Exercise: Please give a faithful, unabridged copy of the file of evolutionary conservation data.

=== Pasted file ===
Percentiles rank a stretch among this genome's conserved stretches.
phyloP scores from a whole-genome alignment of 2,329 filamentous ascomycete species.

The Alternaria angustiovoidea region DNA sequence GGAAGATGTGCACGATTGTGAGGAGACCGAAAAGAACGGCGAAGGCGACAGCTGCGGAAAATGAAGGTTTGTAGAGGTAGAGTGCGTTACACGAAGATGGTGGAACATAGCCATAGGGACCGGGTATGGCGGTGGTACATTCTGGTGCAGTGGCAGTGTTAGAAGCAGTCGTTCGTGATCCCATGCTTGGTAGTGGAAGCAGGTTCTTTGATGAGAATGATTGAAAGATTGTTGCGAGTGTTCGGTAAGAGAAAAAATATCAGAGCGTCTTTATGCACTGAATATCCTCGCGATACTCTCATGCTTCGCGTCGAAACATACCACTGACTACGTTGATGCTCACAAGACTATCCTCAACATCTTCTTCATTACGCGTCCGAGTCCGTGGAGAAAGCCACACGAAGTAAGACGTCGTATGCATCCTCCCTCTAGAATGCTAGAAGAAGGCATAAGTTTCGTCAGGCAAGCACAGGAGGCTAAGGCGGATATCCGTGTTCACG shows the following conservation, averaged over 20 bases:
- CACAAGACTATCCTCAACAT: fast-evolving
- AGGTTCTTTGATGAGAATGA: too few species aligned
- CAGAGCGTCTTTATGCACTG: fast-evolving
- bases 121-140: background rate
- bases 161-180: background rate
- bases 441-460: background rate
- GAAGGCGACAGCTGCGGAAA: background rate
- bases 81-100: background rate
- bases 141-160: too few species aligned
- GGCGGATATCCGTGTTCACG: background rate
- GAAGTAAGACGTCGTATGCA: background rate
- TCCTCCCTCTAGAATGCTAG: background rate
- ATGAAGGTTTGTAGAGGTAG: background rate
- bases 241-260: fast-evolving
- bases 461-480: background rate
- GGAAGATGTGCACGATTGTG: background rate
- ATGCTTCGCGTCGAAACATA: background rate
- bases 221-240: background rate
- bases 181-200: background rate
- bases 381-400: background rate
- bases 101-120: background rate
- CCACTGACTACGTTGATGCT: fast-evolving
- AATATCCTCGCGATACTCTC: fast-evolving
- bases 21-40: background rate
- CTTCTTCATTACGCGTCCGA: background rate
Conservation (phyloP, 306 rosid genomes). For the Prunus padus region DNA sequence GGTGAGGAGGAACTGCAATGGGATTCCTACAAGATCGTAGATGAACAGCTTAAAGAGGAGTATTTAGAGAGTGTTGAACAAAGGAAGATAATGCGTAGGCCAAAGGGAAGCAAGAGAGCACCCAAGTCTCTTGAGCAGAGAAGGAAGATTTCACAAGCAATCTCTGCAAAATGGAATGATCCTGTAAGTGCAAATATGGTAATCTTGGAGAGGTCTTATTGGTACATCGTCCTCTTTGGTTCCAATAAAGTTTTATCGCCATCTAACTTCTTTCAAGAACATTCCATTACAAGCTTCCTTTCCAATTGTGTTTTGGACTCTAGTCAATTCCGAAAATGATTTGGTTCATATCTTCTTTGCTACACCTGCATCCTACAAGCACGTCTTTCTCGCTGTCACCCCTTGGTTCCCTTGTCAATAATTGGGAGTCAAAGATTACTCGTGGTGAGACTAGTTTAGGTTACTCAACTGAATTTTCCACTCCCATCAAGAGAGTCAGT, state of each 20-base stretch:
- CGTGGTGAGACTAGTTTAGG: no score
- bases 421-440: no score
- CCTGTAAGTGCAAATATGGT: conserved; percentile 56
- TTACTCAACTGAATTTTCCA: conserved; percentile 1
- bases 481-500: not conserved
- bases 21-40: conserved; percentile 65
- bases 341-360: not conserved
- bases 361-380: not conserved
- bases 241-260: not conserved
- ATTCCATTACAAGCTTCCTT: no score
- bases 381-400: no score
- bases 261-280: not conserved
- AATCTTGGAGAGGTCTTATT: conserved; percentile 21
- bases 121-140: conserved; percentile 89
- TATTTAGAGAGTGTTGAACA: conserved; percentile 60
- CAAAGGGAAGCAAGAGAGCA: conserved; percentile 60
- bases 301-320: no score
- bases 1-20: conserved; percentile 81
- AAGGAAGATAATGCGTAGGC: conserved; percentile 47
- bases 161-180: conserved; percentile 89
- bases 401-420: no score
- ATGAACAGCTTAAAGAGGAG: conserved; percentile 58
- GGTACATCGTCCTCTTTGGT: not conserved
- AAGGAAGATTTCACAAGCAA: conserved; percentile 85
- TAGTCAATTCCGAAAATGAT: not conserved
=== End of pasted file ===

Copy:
Percentiles rank a stretch among this genome's conserved stretches.
phyloP scores from a whole-genome alignment of 2,329 filamentous ascomycete species.

The Alternaria angustiovoidea region DNA sequence GGAAGATGTGCACGATTGTGAGGAGACCGAAAAGAACGGCGAAGGCGACAGCTGCGGAAAATGAAGGTTTGTAGAGGTAGAGTGCGTTACACGAAGATGGTGGAACATAGCCATAGGGACCGGGTATGGCGGTGGTACATTCTGGTGCAGTGGCAGTGTTAGAAGCAGTCGTTCGTGATCCCATGCTTGGTAGTGGAAGCAGGTTCTTTGATGAGAATGATTGAAAGATTGTTGCGAGTGTTCGGTAAGAGAAAAAATATCAGAGCGTCTTTATGCACTGAATATCCTCGCGATACTCTCATGCTTCGCGTCGAAACATACCACTGACTACGTTGATGCTCACAAGACTATCCTCAACATCTTCTTCATTACGCGTCCGAGTCCGTGGAGAAAGCCACACGAAGTAAGACGTCGTATGCATCCTCCCTCTAGAATGCTAGAAGAAGGCATAAGTTTCGTCAGGCAAGCACAGGAGGCTAAGGCGGATATCCGTGTTCACG shows the following conservation, averaged over 20 bases:
- CACAAGACTATCCTCAACAT: fast-evolving
- AGGTTCTTTGATGAGAATGA: too few species aligned
- CAGAGCGTCTTTATGCACTG: fast-evolving
- bases 121-140: background rate
- bases 161-180: background rate
- bases 441-460: background rate
- GAAGGCGACAGCTGCGGAAA: background rate
- bases 81-100: background rate
- bases 141-160: too few species aligned
- GGCGGATATCCGTGTTCACG: background rate
- GAAGTAAGACGTCGTATGCA: background rate
- TCCTCCCTCTAGAATGCTAG: background rate
- ATGAAGGTTTGTAGAGGTAG: background rate
- bases 241-260: fast-evolving
- bases 461-480: background rate
- GGAAGATGTGCACGATTGTG: background rate
- ATGCTTCGCGTCGAAACATA: background rate
- bases 221-240: background rate
- bases 181-200: background rate
- bases 381-400: background rate
- bases 101-120: background rate
- CCACTGACTACGTTGATGCT: fast-evolving
- AATATCCTCGCGATACTCTC: fast-evolving
- bases 21-40: background rate
- CTTCTTCATTACGCGTCCGA: background rate
Conservation (phyloP, 306 rosid genomes). For the Prunus padus region DNA sequence GGTGAGGAGGAACTGCAATGGGATTCCTACAAGATCGTAGATGAACAGCTTAAAGAGGAGTATTTAGAGAGTGTTGAACAAAGGAAGATAATGCGTAGGCCAAAGGGAAGCAAGAGAGCACCCAAGTCTCTTGAGCAGAGAAGGAAGATTTCACAAGCAATCTCTGCAAAATGGAATGATCCTGTAAGTGCAAATATGGTAATCTTGGAGAGGTCTTATTGGTACATCGTCCTCTTTGGTTCCAATAAAGTTTTATCGCCATCTAACTTCTTTCAAGAACATTCCATTACAAGCTTCCTTTCCAATTGTGTTTTGGACTCTAGTCAATTCCGAAAATGATTTGGTTCATATCTTCTTTGCTACACCTGCATCCTACAAGCACGTCTTTCTCGCTGTCACCCCTTGGTTCCCTTGTCAATAATTGGGAGTCAAAGATTACTCGTGGTGAGACTAGTTTAGGTTACTCAACTGAATTTTCCACTCCCATCAAGAGAGTCAGT, state of each 20-base stretch:
- CGTGGTGAGACTAGTTTAGG: no score
- bases 421-440: no score
- CCTGTAAGTGCAAATATGGT: conserved; percentile 56
- TTACTCAACTGAATTTTCCA: conserved; percentile 1
- bases 481-500: not conserved
- bases 21-40: conserved; percentile 65
- bases 341-360: not conserved
- bases 361-380: not conserved
- bases 241-260: not conserved
- ATTCCATTACAAGCTTCCTT: no score
- bases 381-400: no score
- bases 261-280: not conserved
- AATCTTGGAGAGGTCTTATT: conserved; percentile 21
- bases 121-140: conserved; percentile 89
- TATTTAGAGAGTGTTGAACA: conserved; percentile 60
- CAAAGGGAAGCAAGAGAGCA: conserved; percentile 60
- bases 301-320: no score
- bases 1-20: conserved; percentile 81
- AAGGAAGATAATGCGTAGGC: conserved; percentile 47
- bases 161-180: conserved; percentile 89
- bases 401-420: no score
- ATGAACAGCTTAAAGAGGAG: conserved; percentile 58
- GGTACATCGTCCTCTTTGGT: not conserved
- AAGGAAGATTTCACAAGCAA: conserved; percentile 85
- TAGTCAATTCCGAAAATGAT: not conserved